Jim Amormino wrote:
Many have complained bitterly about the shabbiness of the defunct Olympia Hotel in the center of the hamlet of Callicoon.“This complaint comes up every few years but there isn’t anything we can do about it,” said supervisor Bill Moran.“It’s private property.”
The old hotel, which is a vestige of an era of prosperity when scores of visitors came up from the city by train, stands diagonally across the Western Hotel. "We have offered the owner a number of opportunities to be part of a grant program to fix his building but he doesn’t want to participate,” Moran said.“The timing isn’t right for me,” said owner Joseph Naughton, who also owns the Western Hotel.
Naughton claims that the Main Street façade program from the county was limited to just one side of the building that faces the street. His building can be seen on three sides!“I fully intend to refurbish the building but I can’t right now,” Naughton said. Until then, the Olympia Hotel shall retain its’ title as the single scariest hotel in America.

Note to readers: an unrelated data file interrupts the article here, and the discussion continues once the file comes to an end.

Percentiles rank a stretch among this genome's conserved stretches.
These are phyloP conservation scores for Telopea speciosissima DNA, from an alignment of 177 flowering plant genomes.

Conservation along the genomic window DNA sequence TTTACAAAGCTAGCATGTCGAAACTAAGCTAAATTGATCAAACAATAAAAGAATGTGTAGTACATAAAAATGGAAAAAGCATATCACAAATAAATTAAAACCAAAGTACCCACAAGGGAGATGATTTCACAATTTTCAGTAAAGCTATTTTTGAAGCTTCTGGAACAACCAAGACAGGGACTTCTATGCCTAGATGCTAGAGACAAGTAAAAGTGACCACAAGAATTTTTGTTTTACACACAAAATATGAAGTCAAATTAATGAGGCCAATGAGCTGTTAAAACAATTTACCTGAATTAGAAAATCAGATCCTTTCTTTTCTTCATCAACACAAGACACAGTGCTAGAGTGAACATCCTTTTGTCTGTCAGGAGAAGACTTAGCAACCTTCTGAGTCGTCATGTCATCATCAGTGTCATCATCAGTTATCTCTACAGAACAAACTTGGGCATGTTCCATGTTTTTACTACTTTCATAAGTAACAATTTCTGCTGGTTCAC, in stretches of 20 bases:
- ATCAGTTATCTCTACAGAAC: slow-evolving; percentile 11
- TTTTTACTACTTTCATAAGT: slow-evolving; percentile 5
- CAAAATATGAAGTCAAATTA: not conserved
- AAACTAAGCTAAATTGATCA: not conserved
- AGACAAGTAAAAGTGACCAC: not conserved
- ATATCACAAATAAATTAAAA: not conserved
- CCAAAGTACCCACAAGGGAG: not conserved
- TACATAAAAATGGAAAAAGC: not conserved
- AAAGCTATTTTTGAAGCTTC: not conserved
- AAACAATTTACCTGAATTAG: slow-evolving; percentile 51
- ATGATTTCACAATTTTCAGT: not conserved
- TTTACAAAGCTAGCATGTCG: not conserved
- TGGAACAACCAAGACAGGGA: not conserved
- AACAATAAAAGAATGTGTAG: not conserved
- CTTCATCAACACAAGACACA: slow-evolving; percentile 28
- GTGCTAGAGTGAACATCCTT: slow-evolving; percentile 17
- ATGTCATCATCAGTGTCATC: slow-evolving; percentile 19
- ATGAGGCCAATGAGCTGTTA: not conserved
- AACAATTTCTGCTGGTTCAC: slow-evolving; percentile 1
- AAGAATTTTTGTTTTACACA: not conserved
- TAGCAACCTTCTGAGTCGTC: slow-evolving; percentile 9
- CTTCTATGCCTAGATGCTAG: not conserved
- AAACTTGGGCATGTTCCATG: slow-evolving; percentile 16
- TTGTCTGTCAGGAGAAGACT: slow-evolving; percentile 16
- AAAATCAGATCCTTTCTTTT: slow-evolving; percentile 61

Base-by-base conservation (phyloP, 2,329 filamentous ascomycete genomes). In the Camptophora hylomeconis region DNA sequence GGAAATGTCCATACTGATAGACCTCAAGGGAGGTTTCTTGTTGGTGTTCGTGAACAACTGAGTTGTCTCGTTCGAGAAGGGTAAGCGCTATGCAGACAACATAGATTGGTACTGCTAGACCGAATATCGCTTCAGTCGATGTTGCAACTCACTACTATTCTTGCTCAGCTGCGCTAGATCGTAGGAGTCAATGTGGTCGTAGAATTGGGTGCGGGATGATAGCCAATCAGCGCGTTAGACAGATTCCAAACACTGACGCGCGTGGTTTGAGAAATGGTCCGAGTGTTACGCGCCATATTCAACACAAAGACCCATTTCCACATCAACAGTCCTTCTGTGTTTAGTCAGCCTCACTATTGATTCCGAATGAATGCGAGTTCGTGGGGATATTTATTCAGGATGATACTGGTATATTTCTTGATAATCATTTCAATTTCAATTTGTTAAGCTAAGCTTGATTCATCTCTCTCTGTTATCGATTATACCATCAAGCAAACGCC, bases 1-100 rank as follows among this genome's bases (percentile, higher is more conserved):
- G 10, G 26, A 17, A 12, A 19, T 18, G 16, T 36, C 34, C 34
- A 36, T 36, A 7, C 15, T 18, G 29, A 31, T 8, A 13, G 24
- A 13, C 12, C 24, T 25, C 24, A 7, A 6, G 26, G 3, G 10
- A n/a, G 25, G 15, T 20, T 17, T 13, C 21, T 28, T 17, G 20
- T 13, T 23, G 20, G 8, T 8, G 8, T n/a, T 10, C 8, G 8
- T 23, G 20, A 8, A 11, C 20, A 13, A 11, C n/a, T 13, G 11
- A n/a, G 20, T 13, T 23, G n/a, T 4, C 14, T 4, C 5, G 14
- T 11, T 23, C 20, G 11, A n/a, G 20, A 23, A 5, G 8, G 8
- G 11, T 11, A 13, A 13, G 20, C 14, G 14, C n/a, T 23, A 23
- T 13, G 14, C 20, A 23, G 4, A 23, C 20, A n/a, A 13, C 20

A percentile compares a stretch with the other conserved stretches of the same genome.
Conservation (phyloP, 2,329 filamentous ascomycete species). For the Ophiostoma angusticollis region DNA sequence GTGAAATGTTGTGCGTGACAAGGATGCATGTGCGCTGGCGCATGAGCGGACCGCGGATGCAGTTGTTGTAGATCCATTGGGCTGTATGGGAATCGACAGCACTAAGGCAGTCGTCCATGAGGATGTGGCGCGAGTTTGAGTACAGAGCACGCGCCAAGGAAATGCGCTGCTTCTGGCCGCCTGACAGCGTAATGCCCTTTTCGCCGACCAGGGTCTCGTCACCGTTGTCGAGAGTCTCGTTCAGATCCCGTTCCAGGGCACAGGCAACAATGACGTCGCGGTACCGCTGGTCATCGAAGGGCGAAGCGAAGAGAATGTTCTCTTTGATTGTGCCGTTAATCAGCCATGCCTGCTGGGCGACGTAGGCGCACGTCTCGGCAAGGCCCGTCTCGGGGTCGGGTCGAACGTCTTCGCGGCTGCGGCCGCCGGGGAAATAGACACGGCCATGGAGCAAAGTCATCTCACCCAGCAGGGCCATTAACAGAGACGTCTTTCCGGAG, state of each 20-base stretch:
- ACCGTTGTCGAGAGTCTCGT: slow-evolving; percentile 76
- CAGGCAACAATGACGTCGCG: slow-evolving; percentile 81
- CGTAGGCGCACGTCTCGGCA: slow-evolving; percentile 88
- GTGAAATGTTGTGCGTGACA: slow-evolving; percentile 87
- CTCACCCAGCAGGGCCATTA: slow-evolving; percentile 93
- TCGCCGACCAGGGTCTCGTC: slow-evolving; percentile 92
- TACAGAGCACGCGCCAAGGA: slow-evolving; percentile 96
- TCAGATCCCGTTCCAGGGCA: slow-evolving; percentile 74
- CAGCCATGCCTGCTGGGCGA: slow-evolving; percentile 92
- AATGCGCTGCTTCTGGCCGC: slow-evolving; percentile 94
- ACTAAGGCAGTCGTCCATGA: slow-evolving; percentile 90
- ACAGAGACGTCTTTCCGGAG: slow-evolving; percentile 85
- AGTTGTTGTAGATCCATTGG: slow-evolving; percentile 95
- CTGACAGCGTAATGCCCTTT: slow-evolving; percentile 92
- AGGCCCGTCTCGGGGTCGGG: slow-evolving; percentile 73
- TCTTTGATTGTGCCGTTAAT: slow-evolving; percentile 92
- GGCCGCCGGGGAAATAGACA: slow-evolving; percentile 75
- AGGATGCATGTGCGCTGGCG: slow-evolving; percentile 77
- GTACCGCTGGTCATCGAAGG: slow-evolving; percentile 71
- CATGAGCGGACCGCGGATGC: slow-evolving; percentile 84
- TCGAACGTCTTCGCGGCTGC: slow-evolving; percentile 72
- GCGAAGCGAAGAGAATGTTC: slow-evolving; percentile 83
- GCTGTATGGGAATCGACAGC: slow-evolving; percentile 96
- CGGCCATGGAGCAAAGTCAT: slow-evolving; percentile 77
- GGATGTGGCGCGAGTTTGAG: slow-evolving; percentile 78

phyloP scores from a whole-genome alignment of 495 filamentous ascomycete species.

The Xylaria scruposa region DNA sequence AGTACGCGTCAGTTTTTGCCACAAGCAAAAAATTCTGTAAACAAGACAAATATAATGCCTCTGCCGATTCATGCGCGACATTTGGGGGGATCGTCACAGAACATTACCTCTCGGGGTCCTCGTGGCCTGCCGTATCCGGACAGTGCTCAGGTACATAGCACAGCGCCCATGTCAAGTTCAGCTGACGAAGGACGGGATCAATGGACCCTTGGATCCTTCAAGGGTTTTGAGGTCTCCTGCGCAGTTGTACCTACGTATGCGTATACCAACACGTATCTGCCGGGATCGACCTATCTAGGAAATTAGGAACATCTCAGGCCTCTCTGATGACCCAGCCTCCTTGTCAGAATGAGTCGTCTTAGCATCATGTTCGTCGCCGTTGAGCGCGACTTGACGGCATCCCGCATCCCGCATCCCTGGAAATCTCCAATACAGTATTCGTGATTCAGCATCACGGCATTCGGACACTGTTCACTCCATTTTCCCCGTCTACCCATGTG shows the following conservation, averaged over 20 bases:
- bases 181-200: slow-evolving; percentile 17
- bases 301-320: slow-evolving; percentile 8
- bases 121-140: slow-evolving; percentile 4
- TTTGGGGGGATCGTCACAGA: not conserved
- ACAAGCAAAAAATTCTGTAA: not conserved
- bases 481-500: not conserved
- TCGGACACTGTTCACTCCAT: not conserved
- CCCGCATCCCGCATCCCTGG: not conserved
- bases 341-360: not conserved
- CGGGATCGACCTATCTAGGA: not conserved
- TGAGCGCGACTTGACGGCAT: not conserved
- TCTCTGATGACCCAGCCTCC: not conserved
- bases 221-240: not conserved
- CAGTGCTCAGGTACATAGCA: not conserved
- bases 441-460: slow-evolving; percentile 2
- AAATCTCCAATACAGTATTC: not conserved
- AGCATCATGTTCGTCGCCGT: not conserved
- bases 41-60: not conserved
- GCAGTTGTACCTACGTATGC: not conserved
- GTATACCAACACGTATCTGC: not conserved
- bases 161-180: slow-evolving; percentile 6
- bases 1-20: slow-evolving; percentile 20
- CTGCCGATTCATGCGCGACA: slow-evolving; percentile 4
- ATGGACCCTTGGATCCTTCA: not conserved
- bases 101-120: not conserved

Lisa

Bayonne, NJ

#3 Nov 22, 2007
The Western and the Olympia are private property. If you don't like what they look like why don't you buy them and fix them up yourself. The Western is in fact for sale with Remax Realty. Put your money where your mouth is big shot.
tommyzee

AOL

#4 Dec 27, 2007
The owner of both of these is a real scumbag . Drive into his parking lot doing more than 3 miles an hour and his undies go right up his butt. This guy is a nasty creep who treats his workers like crap. He is a NAZI or some thing. He won't sell either of them trust me. he has nowhere else to go. This guy definately needs an attitude adjustment. I hjave to pass this fool everyday. As for putting your money where your mouth is. I offered to buy each and was turned down so get it right. He goes into the olympia and spend 4 hours putting up a piece of molding. Whats that all about?